There were periods in 2020, particularly early on, as Covid-19 took hold, when it looked likely to be a year of ideological reckonings. The pandemic was revealing pre-existing injustices and exacerbating pre-existing tensions. It was putting different systems of politics and government to the same unprecedented test almost simultaneously, their relative performances exposed with brutal simplicity in the daily movements of infection and numbers of deaths.
In the background, not of the crisis but marked by it, were the protests on disparate topics in cities around the world and the build-up to the US presidential election. No wonder, then, that some commentators predicted that the year would turn out to be a historical turning point, one that often seemed to confirm their own long-held convictions: 2020 as the hour of the state, or of the market, or of the reversal of globalisation.
Yet far from bringing a clash of -isms, let alone a conclusive one, the onset of Covid-19 demanded technocratic crisis management. International governments of an array of political hues and instincts all scrambled to put their economies into artificial comas, hiked spending and curtailed personal freedoms to a degree that would have been unthinkable last year. Normal political debate came to a halt; in April, more than 2 billion people lived in countries whose parliaments had been suspended or restricted.
Even now, well into the second wave in many countries, Covid-19 has vindicated neither side of the state-versus-market divide. Yes, the pandemic has made a compelling case for the active, interventionist state and has exposed the vulnerabilities of systems weakened by austerity. But it has also demonstrated the market’s formidable powers of creative destruction. In most developed capitalist economies, supply chains adapted to the disruption quickly (the odd run on toilet roll aside). The digital consumer economy reconfigured itself to meet demand. Private-sector ingenuity was crucial to all three of the major coronavirus vaccines now beginning to be rolled out.
What about that other big ideological contest of recent times: open versus closed? Borders, it is true, slammed shut, people have been confined to their homes and the fragility of international networks of people and goods has been laid bare.
But early prophecies of the death of global integration look overblown. As I predicted in this column in March, Covid-19 has meant not globalisation’s reversal but its recasting. This year ends with the world arguably more willing and able to confront further multilateral challenges than it was before. Consider new commitments to decarbonisation by China, the EU, Japan, South Korea and imminently, with the change of tenant in the White House, the US. In many fields, distance has mattered less than ever before as life has moved online. “For those with access to communications technology, the pandemic has not de-globalised but de-localised,” writes Ivan Krastev in his new book, Is It Tomorrow Yet? This is an account that wisely explores Covid-19’s lessons through its paradoxes rather than crediting them straightforwardly to any one ideological balance sheet.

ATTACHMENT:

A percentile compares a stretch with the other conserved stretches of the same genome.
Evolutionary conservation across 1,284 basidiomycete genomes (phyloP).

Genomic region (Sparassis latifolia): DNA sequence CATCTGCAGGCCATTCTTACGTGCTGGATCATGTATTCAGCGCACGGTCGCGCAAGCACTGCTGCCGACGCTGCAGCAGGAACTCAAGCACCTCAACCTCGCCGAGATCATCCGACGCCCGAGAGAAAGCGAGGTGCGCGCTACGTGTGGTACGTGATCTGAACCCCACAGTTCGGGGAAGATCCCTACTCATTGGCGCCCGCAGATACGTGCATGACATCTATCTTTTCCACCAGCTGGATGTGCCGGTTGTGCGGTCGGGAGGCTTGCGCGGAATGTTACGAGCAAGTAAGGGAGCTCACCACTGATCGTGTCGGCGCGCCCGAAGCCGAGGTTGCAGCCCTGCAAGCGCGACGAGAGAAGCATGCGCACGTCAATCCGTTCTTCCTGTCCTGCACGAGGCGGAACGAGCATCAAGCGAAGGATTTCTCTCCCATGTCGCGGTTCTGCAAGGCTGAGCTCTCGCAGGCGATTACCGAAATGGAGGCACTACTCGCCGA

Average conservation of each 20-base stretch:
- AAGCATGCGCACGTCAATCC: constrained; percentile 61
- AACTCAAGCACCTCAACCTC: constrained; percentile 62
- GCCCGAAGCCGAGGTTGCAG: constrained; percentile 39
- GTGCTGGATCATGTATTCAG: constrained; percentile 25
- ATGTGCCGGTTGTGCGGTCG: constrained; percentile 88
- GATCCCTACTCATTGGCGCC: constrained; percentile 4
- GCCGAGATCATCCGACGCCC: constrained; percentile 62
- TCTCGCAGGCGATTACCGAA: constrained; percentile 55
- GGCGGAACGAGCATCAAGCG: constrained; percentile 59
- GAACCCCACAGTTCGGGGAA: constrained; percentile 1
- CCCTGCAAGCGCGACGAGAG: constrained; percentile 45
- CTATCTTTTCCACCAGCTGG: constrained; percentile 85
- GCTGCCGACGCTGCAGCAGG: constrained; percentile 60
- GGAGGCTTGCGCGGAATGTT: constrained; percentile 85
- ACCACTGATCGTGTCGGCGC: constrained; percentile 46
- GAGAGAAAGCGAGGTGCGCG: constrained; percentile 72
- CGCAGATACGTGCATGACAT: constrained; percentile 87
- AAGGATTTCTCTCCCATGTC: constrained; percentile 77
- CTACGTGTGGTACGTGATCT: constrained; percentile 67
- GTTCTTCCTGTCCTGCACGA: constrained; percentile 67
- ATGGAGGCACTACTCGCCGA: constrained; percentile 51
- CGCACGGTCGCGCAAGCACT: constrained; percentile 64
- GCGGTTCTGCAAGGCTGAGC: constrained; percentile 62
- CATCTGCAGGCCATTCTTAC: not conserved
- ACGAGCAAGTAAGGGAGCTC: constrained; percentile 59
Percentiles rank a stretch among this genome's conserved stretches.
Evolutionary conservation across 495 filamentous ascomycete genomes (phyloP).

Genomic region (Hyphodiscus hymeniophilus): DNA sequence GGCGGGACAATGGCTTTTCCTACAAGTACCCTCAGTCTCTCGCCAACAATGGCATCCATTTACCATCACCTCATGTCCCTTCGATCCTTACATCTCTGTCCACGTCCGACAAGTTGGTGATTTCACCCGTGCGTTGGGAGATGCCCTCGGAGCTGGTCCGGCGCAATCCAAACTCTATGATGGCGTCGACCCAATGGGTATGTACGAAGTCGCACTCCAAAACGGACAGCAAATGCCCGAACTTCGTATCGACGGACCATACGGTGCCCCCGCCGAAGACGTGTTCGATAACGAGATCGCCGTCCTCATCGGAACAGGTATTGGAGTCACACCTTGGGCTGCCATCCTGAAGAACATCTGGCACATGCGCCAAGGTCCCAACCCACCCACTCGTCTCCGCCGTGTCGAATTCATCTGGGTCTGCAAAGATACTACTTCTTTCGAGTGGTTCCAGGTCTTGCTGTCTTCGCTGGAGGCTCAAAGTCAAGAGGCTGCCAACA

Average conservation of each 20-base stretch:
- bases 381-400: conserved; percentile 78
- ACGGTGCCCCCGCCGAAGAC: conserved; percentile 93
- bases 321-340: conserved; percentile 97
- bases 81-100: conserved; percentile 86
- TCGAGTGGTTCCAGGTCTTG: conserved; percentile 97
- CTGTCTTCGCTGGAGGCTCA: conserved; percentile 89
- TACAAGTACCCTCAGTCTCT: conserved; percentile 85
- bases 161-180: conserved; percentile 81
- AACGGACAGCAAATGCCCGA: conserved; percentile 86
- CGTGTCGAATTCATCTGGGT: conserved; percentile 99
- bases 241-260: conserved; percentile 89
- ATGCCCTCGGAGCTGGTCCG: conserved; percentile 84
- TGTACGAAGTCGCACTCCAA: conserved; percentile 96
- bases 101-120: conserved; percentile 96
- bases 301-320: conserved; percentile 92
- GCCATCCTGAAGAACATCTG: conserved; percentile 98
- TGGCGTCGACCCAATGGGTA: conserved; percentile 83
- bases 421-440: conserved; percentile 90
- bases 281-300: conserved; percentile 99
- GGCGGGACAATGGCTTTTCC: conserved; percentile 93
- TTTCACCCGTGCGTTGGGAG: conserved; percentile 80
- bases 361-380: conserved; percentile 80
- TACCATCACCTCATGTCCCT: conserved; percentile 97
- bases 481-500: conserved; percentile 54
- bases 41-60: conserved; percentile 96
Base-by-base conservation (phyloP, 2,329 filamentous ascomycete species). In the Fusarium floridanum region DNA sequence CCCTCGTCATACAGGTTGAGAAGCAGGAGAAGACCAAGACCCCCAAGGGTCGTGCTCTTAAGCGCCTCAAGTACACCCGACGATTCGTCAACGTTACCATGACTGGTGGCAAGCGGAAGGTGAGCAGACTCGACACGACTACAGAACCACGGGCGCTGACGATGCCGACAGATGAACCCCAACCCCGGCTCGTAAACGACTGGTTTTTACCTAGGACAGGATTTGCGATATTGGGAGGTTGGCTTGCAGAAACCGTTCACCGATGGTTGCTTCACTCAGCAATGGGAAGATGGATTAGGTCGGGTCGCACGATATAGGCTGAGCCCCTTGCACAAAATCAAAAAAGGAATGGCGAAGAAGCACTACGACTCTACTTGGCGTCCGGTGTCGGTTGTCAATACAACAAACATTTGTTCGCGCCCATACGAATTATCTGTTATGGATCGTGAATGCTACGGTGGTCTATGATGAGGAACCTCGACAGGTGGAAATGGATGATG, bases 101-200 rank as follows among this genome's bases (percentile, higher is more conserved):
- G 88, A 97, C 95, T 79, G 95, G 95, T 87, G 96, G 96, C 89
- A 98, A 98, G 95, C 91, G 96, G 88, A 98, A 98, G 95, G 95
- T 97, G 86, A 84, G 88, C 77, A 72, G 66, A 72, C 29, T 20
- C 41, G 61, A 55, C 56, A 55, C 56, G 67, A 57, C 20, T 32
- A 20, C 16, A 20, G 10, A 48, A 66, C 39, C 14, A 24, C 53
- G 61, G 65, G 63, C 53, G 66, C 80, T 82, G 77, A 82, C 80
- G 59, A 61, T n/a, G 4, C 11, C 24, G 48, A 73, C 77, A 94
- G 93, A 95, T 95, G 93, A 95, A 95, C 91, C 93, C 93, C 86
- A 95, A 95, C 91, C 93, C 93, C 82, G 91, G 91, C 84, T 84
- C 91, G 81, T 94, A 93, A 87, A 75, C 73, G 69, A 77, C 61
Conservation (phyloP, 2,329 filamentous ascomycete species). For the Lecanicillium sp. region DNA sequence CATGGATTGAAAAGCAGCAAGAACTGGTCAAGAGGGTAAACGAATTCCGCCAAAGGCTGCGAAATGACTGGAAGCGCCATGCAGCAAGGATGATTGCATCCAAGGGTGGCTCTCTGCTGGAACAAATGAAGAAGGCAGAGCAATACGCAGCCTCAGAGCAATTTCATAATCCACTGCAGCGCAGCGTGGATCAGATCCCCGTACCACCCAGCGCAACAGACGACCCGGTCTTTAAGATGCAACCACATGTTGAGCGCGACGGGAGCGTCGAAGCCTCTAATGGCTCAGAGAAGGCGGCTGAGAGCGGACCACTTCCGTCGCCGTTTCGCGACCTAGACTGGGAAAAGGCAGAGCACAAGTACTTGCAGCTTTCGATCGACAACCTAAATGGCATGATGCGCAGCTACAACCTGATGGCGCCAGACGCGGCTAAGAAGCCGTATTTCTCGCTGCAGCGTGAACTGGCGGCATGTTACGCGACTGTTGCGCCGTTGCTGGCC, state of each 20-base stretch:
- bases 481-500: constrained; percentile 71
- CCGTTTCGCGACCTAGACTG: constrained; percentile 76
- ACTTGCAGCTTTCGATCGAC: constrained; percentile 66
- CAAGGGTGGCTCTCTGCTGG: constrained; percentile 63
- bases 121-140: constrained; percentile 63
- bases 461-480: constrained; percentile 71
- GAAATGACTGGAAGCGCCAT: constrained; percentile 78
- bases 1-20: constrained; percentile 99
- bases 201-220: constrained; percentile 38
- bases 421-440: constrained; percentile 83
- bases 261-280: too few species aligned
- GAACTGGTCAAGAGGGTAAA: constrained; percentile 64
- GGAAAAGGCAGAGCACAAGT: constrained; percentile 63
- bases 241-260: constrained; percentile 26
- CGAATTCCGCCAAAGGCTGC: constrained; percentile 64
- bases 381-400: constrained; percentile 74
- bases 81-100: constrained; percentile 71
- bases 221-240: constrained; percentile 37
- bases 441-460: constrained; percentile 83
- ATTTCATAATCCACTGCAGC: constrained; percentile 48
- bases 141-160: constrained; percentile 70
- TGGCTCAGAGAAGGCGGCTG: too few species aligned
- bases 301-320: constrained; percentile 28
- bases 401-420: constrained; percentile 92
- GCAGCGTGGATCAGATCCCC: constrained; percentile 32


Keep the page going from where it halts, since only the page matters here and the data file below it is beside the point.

If there is a common conclusion from how governments and societies have responded to the pandemic, it is the anti-ideological one known in China as “cat theory”, after Deng Xiaoping’s mantra that “it doesn’t matter whether a cat is black or white, as long as it catches mice”. Or: what matters is what works.
Consider the list of countries that have coped relatively well with the pandemic. They range from poor (Vietnam) to rich (Germany), high-tax (Denmark) to low-tax (Taiwan), liberal democracies (New Zealand) to autocracies (China). As the political scientist Rachel Kleinfeld notes, they share just three eminently practical traits: they learned from past pandemics, they have relatively high levels of social trust and they have strong state capacity. Covid-19 may initially have looked like a battle of ideas, but in fact it was a test of competence.
It is a conclusion supported by the other two big political events of the year: the global protests and the US election. Yes, citizens took to the streets in Belarus, Thailand, the US, Poland, Kyrgyzstan, Hong Kong, Russia, Lebanon, Chile and elsewhere. Many of the protests were branded as ideological, especially by their opponents – witness Donald Trump smearing Black Lives Matter (BLM) protesters as “antifa” extremists – but were, often, non-partisan expressions of righteous anger at everyday injustices, whether racism (BLM), misgovernment (Brazil), corruption (Lebanon) or high living costs (Chile). Demands for “what works”, in other words.
Similarly, although the contest between Trump and Joe Biden was a choice between two very different world-views, the incumbent’s defeat should not be seen as a decisive rejection of Trumpism, or a restorationist zeal for Biden and the Democrats. Rather, it was a verdict on the avoidably high human and economic cost of the pandemic in the US. Again, this was less about ideology than about competence and results.
[see also: “We’re on the edge of epochal shifts”]
As I write this from Berlin, it is hard not to reflect on 2020 as a year also book-ended (roughly) by two 30-year anniversaries: that of the fall of the Berlin Wall in October 1989 and of German reunification in November 1990. Both brought much rueful commentary about how the end of the Cold War had not turned out to be an “end of history” that settled the global contest of ideas. The same can be said of the Covid-19 pandemic. It, too, looked initially to be a great reckoning in that contest, or at least the conclusion of a chapter. It, too, will turn out to be something else, and less definitive. A comma, not a full stop.
This article appears in the 08 Dec 2020 issue of the New Statesman, Christmas special